Tucked away at the edge of a lonely continent, Sydney has been something of a neglected travel destination for Americans. On a map the city looks to be in the middle of nowhere, slipping off into the South Pacific.
Its unfamiliarity has also nurtured stereotypes — a land of Crocodile Dundees, kangaroos, boomerangs, sun-worshipping surfers, and lager in very tall cans.
But Sydney is a lot more than the sum of its parts. As the 2000 Summer Olympics draws closer, many will explore a city that provides a perfect combination of urban flavor and surfer vibe, a mix that most Americans have not enjoyed since San Francisco and Seattle were still cool. Those in the know agree; it’s been voted the world’s best city by Travel and Leisure the last two years.
Located on the shores of Port Jackson, Sydney specializes in the outdoors and prides itself on a penchant for the unusual. The city began its life as something of a British gulag but has transformed into a multicultural city that cannot easily be defined. Its beauty and contrasts make it one of the quirkiest places on the earth. You can go bushwalking in the Sydney National Harbor Park in the day and bodysurfing at Bondi Beach, then head to Kings Cross at night and trawl for seedy entertainment and excitement.
What other major city advises visitors to wear boots because of deadly snakes, but also has one of the biggest gay and lesbian Mardi Gras celebrations outside San Francisco? So throw out the cartoon caricatures and the beer-guzzling, sunburned, potbellied images of Australians, and head to the real Sydney.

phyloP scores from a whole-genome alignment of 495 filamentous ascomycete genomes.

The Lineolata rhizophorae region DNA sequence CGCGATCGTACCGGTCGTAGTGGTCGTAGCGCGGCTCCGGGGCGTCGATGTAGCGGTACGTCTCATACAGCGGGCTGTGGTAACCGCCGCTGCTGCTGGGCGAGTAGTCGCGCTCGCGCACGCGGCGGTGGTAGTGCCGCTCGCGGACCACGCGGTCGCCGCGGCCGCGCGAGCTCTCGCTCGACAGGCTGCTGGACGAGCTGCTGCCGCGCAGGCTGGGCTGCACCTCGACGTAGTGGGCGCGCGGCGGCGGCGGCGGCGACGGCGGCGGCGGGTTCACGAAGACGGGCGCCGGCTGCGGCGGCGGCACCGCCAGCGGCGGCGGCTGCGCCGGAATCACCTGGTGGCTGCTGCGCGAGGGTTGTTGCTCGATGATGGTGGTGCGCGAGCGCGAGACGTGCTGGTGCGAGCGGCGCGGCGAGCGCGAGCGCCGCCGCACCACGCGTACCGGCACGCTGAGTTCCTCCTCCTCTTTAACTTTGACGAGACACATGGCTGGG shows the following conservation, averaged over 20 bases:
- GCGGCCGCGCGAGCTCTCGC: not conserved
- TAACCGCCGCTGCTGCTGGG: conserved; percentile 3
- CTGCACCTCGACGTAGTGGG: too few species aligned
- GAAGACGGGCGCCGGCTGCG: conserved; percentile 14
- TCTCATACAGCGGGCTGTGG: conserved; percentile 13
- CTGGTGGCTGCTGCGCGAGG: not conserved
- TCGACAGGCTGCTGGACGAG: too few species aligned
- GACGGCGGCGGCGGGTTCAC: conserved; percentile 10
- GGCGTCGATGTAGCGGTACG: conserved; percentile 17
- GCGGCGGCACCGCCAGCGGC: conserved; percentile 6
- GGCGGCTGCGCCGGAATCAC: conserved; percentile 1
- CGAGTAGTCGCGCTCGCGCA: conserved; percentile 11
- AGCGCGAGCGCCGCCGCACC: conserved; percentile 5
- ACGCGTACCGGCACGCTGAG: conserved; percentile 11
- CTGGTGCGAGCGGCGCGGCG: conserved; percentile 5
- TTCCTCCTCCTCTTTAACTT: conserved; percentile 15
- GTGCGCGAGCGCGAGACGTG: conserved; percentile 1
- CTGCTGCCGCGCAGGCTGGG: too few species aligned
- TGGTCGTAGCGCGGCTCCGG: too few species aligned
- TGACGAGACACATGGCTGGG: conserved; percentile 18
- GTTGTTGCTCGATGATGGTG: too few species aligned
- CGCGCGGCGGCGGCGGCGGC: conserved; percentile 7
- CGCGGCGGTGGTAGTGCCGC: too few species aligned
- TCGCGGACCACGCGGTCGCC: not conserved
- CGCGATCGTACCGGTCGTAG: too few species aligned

When in Sydney …
Sydney Harbor is the defining locale of this sprawling metropolis, and also the place to catch the Olympic sailing competition for free — just find a spot on the shore and watch the yachts sail by. The harbor’s multiple sandstone headlands, dramatic cliffs, rocky islands and stunning bays and beaches make it one of the most beautiful stretches of water in the world. Officially called Port Jackson, the harbor stretches about 12.5 miles inland to join the mouth of the Parramatta River. The most scenic area is on the ocean side of the bridge. Visitors to the Sydney Harbor National Park can explore scattered pockets of bushland around the harbor.
Sydney’s once thriving dockland area had declined to the level of an urban eyesore before being reinvented as Darling Harbor. In 1999 more than $1.5 billion worth of construction had been completed on a rehab project started in the early 1980s. This huge waterfront tourist and leisure park is comprised of walkways, gardens, museums, an aquarium, convention center, casino, eateries and shops, where the emphasis is on casual fun and enjoyment of the kind appreciated by families with small children and coach tourists. The highlights are the Sydney Aquarium, the Australian National Maritime Museum, the water sculpture, the Chinese Garden, the massive IMAX cinema, and the nearby Powerhouse Museum.